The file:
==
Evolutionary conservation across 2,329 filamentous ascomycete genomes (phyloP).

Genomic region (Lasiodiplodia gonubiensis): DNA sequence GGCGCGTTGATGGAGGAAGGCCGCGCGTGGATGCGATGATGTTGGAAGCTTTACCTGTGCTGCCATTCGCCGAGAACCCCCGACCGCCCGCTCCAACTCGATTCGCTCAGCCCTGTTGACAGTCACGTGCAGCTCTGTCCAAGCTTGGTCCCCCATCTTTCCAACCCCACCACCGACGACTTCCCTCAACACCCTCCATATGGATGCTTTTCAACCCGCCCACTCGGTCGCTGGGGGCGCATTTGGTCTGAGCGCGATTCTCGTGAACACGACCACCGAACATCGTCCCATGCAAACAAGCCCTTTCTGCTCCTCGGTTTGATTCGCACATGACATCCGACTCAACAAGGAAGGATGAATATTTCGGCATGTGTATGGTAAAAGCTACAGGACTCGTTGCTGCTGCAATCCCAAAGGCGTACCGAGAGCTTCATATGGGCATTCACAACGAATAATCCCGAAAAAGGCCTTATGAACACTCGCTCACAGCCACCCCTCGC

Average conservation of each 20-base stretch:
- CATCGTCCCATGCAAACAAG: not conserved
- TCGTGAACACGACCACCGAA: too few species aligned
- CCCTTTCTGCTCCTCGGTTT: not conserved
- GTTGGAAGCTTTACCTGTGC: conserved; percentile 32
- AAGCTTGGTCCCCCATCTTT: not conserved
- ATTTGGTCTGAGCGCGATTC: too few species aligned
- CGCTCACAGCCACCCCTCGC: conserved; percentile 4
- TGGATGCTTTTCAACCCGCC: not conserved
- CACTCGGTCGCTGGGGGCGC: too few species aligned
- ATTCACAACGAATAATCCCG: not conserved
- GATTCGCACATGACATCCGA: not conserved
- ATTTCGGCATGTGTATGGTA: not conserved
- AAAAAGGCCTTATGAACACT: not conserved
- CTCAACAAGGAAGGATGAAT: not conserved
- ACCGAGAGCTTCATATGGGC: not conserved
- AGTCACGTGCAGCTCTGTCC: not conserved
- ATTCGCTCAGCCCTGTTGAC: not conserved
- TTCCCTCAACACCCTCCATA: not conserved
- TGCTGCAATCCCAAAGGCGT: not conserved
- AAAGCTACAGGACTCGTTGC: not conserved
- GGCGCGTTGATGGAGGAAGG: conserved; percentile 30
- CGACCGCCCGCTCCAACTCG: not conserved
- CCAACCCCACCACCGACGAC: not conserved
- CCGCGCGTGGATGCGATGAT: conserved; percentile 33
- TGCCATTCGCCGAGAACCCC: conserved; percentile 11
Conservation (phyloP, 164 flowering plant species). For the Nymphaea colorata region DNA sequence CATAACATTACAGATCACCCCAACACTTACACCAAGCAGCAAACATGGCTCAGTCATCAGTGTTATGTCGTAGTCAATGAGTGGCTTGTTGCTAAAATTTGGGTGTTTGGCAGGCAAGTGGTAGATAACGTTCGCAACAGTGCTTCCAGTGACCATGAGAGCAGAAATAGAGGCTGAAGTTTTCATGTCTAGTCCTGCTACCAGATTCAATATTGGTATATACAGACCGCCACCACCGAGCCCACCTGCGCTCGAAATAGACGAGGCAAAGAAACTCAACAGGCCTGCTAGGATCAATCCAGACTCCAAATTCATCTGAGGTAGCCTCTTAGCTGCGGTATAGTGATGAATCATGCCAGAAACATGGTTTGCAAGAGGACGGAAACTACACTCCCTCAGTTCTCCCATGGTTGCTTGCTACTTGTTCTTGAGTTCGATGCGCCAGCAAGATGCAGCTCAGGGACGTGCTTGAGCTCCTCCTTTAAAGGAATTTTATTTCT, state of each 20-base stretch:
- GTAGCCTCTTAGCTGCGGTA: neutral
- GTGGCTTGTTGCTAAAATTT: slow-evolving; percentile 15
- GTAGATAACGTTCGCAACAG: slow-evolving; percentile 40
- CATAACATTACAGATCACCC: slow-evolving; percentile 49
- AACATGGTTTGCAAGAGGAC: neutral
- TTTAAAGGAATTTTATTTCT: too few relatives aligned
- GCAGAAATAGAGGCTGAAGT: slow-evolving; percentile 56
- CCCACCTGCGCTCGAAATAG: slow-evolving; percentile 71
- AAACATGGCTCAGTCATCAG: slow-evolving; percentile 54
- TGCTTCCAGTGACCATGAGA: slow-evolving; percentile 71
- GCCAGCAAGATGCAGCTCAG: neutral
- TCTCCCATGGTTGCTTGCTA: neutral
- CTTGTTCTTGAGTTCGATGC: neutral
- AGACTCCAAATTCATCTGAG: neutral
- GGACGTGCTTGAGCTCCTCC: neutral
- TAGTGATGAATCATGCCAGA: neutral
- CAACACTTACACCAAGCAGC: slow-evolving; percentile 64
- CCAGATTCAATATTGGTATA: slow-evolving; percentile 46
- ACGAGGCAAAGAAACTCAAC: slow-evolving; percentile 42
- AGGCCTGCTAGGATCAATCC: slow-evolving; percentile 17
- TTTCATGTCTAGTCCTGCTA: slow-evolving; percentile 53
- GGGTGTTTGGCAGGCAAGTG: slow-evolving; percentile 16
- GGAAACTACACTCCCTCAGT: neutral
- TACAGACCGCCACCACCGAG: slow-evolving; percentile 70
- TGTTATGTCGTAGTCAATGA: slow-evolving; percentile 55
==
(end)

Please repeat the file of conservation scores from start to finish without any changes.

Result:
Evolutionary conservation across 2,329 filamentous ascomycete genomes (phyloP).

Genomic region (Lasiodiplodia gonubiensis): DNA sequence GGCGCGTTGATGGAGGAAGGCCGCGCGTGGATGCGATGATGTTGGAAGCTTTACCTGTGCTGCCATTCGCCGAGAACCCCCGACCGCCCGCTCCAACTCGATTCGCTCAGCCCTGTTGACAGTCACGTGCAGCTCTGTCCAAGCTTGGTCCCCCATCTTTCCAACCCCACCACCGACGACTTCCCTCAACACCCTCCATATGGATGCTTTTCAACCCGCCCACTCGGTCGCTGGGGGCGCATTTGGTCTGAGCGCGATTCTCGTGAACACGACCACCGAACATCGTCCCATGCAAACAAGCCCTTTCTGCTCCTCGGTTTGATTCGCACATGACATCCGACTCAACAAGGAAGGATGAATATTTCGGCATGTGTATGGTAAAAGCTACAGGACTCGTTGCTGCTGCAATCCCAAAGGCGTACCGAGAGCTTCATATGGGCATTCACAACGAATAATCCCGAAAAAGGCCTTATGAACACTCGCTCACAGCCACCCCTCGC

Average conservation of each 20-base stretch:
- CATCGTCCCATGCAAACAAG: not conserved
- TCGTGAACACGACCACCGAA: too few species aligned
- CCCTTTCTGCTCCTCGGTTT: not conserved
- GTTGGAAGCTTTACCTGTGC: conserved; percentile 32
- AAGCTTGGTCCCCCATCTTT: not conserved
- ATTTGGTCTGAGCGCGATTC: too few species aligned
- CGCTCACAGCCACCCCTCGC: conserved; percentile 4
- TGGATGCTTTTCAACCCGCC: not conserved
- CACTCGGTCGCTGGGGGCGC: too few species aligned
- ATTCACAACGAATAATCCCG: not conserved
- GATTCGCACATGACATCCGA: not conserved
- ATTTCGGCATGTGTATGGTA: not conserved
- AAAAAGGCCTTATGAACACT: not conserved
- CTCAACAAGGAAGGATGAAT: not conserved
- ACCGAGAGCTTCATATGGGC: not conserved
- AGTCACGTGCAGCTCTGTCC: not conserved
- ATTCGCTCAGCCCTGTTGAC: not conserved
- TTCCCTCAACACCCTCCATA: not conserved
- TGCTGCAATCCCAAAGGCGT: not conserved
- AAAGCTACAGGACTCGTTGC: not conserved
- GGCGCGTTGATGGAGGAAGG: conserved; percentile 30
- CGACCGCCCGCTCCAACTCG: not conserved
- CCAACCCCACCACCGACGAC: not conserved
- CCGCGCGTGGATGCGATGAT: conserved; percentile 33
- TGCCATTCGCCGAGAACCCC: conserved; percentile 11
Conservation (phyloP, 164 flowering plant species). For the Nymphaea colorata region DNA sequence CATAACATTACAGATCACCCCAACACTTACACCAAGCAGCAAACATGGCTCAGTCATCAGTGTTATGTCGTAGTCAATGAGTGGCTTGTTGCTAAAATTTGGGTGTTTGGCAGGCAAGTGGTAGATAACGTTCGCAACAGTGCTTCCAGTGACCATGAGAGCAGAAATAGAGGCTGAAGTTTTCATGTCTAGTCCTGCTACCAGATTCAATATTGGTATATACAGACCGCCACCACCGAGCCCACCTGCGCTCGAAATAGACGAGGCAAAGAAACTCAACAGGCCTGCTAGGATCAATCCAGACTCCAAATTCATCTGAGGTAGCCTCTTAGCTGCGGTATAGTGATGAATCATGCCAGAAACATGGTTTGCAAGAGGACGGAAACTACACTCCCTCAGTTCTCCCATGGTTGCTTGCTACTTGTTCTTGAGTTCGATGCGCCAGCAAGATGCAGCTCAGGGACGTGCTTGAGCTCCTCCTTTAAAGGAATTTTATTTCT, state of each 20-base stretch:
- GTAGCCTCTTAGCTGCGGTA: neutral
- GTGGCTTGTTGCTAAAATTT: slow-evolving; percentile 15
- GTAGATAACGTTCGCAACAG: slow-evolving; percentile 40
- CATAACATTACAGATCACCC: slow-evolving; percentile 49
- AACATGGTTTGCAAGAGGAC: neutral
- TTTAAAGGAATTTTATTTCT: too few relatives aligned
- GCAGAAATAGAGGCTGAAGT: slow-evolving; percentile 56
- CCCACCTGCGCTCGAAATAG: slow-evolving; percentile 71
- AAACATGGCTCAGTCATCAG: slow-evolving; percentile 54
- TGCTTCCAGTGACCATGAGA: slow-evolving; percentile 71
- GCCAGCAAGATGCAGCTCAG: neutral
- TCTCCCATGGTTGCTTGCTA: neutral
- CTTGTTCTTGAGTTCGATGC: neutral
- AGACTCCAAATTCATCTGAG: neutral
- GGACGTGCTTGAGCTCCTCC: neutral
- TAGTGATGAATCATGCCAGA: neutral
- CAACACTTACACCAAGCAGC: slow-evolving; percentile 64
- CCAGATTCAATATTGGTATA: slow-evolving; percentile 46
- ACGAGGCAAAGAAACTCAAC: slow-evolving; percentile 42
- AGGCCTGCTAGGATCAATCC: slow-evolving; percentile 17
- TTTCATGTCTAGTCCTGCTA: slow-evolving; percentile 53
- GGGTGTTTGGCAGGCAAGTG: slow-evolving; percentile 16
- GGAAACTACACTCCCTCAGT: neutral
- TACAGACCGCCACCACCGAG: slow-evolving; percentile 70
- TGTTATGTCGTAGTCAATGA: slow-evolving; percentile 55